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Toronto Star: Anti-poverty, anti-violence advocates ‘hopeful’ new PC government will act - ACORN Canada

Toronto Star: Anti-poverty, anti-violence advocates ‘hopeful’ new PC government will act

Posted June 7, 2022

Posted June 7, 2022

Three Toronto anti-poverty and anti-violence advocates are calling on Doug Ford’s Progressive Conservatives’ enlarged majority government to lift up vulnerable lives and increase safety in the city.

The Daily Bread Food Bank‘s CEO describes this Ontario election as “hopeful” for Ontarians living on low income, particularly those receiving Ontario Disability Support Program (ODSP) payments.

A University of Calgary research paper released earlier this year reported 51 per cent of Daily Bread clients have a disability or health condition expected to last a year or more. And about one in four clients report ODSP as their primary income source.

“This is the first Ontario election that I’m aware of where all four parties have committed to increases in disability (payments),” Neil Hetherington said. “So, I’m hopeful because there’s a common understanding that we as a province have chosen to legislate people who are on disability into poverty. If you’re on disability, we legislate that you have to be at half of the poverty line.”

Doug Ford’s Progressive Conservatives promised to increase ODSP rates by five per cent, adjusted for inflation thereafter, a pledge not in their recent budget.

The NDP had pledged to double ODSP rates; the Liberals and Green Party promised to boost it 20 per cent.

Alejandro Gonzalez-Rendon, co-chair of the Toronto ACORN downtown chapter, says action must be taken — now — to lift disabled Ontarians out of extreme poverty.

“It’s very important,” he said. “We’ve been pressuring the government for more than a decade to double ODSP. What can people do with (a) five per cent (increase)? It’s not enough.”

Gonzalez-Rendon, 47, is immunocompromised with a serious lung condition that affects his breathing. He has issues with his feet. He lives in Toronto housing and receives support from his ex-partner to survive.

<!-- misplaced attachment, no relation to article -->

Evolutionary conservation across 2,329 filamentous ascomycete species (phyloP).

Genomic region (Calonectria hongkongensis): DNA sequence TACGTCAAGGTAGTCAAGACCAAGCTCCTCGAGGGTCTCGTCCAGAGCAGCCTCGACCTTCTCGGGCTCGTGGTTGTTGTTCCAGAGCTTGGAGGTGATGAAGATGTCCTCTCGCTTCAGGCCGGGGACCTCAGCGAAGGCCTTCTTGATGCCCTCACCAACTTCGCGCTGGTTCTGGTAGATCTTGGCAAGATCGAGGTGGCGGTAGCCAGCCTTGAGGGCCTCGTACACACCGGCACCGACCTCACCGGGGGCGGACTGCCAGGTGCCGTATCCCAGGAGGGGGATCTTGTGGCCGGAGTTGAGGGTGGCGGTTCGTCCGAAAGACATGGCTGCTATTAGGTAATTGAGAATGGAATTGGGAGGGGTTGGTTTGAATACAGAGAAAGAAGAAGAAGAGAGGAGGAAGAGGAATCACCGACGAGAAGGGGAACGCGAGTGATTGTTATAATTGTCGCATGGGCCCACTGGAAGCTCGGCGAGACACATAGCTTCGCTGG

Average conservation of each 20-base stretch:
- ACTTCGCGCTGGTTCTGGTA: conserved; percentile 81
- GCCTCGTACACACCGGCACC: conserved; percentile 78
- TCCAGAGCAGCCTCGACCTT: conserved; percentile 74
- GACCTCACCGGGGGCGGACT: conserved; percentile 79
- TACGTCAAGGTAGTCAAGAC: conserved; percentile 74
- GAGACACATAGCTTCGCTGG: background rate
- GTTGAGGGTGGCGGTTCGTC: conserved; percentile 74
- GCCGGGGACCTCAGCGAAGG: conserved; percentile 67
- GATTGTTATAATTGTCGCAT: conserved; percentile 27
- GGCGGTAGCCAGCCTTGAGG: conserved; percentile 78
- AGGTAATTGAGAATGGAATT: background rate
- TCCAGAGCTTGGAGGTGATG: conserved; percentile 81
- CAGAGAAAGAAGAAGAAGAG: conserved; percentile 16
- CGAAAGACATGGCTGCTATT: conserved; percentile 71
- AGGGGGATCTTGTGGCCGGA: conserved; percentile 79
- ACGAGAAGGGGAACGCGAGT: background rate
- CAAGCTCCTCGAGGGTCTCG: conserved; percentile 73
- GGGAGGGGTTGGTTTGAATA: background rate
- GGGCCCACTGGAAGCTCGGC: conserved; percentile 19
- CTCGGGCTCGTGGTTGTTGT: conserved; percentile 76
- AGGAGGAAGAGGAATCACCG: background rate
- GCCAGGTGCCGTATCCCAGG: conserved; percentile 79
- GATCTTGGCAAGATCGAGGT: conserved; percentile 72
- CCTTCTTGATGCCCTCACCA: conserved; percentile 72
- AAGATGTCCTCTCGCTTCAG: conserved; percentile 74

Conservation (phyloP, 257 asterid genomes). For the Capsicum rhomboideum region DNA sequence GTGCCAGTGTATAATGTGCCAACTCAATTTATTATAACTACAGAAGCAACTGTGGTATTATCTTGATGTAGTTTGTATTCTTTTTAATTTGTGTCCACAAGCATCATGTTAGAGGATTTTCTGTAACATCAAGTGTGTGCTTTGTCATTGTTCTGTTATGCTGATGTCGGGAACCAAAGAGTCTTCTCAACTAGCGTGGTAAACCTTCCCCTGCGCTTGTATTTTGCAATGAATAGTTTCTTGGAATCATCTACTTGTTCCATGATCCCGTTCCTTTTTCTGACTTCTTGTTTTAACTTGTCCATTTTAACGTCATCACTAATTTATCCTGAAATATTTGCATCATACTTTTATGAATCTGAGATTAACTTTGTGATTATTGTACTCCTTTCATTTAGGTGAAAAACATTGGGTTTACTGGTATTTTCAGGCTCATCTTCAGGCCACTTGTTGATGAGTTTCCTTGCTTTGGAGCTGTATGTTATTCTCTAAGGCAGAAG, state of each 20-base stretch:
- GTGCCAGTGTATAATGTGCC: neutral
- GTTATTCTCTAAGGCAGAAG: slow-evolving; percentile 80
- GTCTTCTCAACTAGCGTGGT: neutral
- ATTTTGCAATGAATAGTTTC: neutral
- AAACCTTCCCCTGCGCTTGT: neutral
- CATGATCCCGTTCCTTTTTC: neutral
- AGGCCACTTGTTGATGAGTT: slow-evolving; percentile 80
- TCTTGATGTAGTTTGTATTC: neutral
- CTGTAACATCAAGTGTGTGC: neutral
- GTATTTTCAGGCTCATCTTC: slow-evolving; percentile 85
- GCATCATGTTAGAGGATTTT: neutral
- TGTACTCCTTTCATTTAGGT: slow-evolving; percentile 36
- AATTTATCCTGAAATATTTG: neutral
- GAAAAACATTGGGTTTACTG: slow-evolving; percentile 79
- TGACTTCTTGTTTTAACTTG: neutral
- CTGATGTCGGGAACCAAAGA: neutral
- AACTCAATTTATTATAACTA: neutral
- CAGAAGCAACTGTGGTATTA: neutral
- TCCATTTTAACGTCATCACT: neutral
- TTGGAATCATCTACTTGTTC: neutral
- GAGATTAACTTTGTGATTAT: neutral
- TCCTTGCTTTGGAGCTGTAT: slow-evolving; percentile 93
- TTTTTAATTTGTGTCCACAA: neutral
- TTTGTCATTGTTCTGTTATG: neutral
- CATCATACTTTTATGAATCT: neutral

“It’s deciding whether I pay for medical costs, or do I pay for food?” he said. “These are decisions many people have to make every single day. (The government) has to do something about (ODSP). How in the world can people with a disability live on about $1,000 a month? No one can survive on that.”

Hetherington is hopeful affordable housing and precarious employment are also on the new government’s agenda.

“A poll out (election day) said the No. 1 issue on Ontarians’ minds is housing. When I was CEO of Habitat for Humanity from 2000 to 2013, we stamped our feet that housing was a major issue. It was never even on the radar. Now it is,” he said.

“We can see over and over again, the new faces at food banks are individuals cobbling together two or three jobs to make ends meet, going without dental or medical for their kids …” Hetherington said. “Difficult questions we’re forcing people to address.”

Currently, Daily Bread serves 160,000 clients a month. Hetherington predicts that number will spike to 220,000 a month, nearly four times what it was pre-pandemic, during the charity’s next fiscal year, which starts July 1.

Meanwhile, Louis March, founder of Zero Gun Violence Movement, is urging the next government to come up with a “strategic action plan” to deal with gun violence.

“We have one from the feds. We have one from the city,” he said, adding he wants the next provincial government to have the “courage” to incorporate a strategic plan with the other levels of government.

On May 30, the federal government tabled legislation that would freeze the sale of handguns in Canada.

According to Toronto police, there have been 166 shootings and firearm discharges as of May 29 this year, compared to 140 at this time last year. The city is also seeing an increase in gun killings with 19 this year, compared to 12 at this time in 2021.

March is also calling on the premier to close the socio-economic gap between wealthy neighbourhoods and those where gun violence is rampant, such as Rexdale and Jane and Finch, he said. “That means massive investment in these communities that are struggling with poverty, lack of opportunity and criminal activity. I want to see more positive alternatives created for youth in these communities,” he said. “Some of these people that are involved in criminal activity and gang activity see this as their only choice and only alternative.”


Article by Tamara Shephard for the Toronto Star


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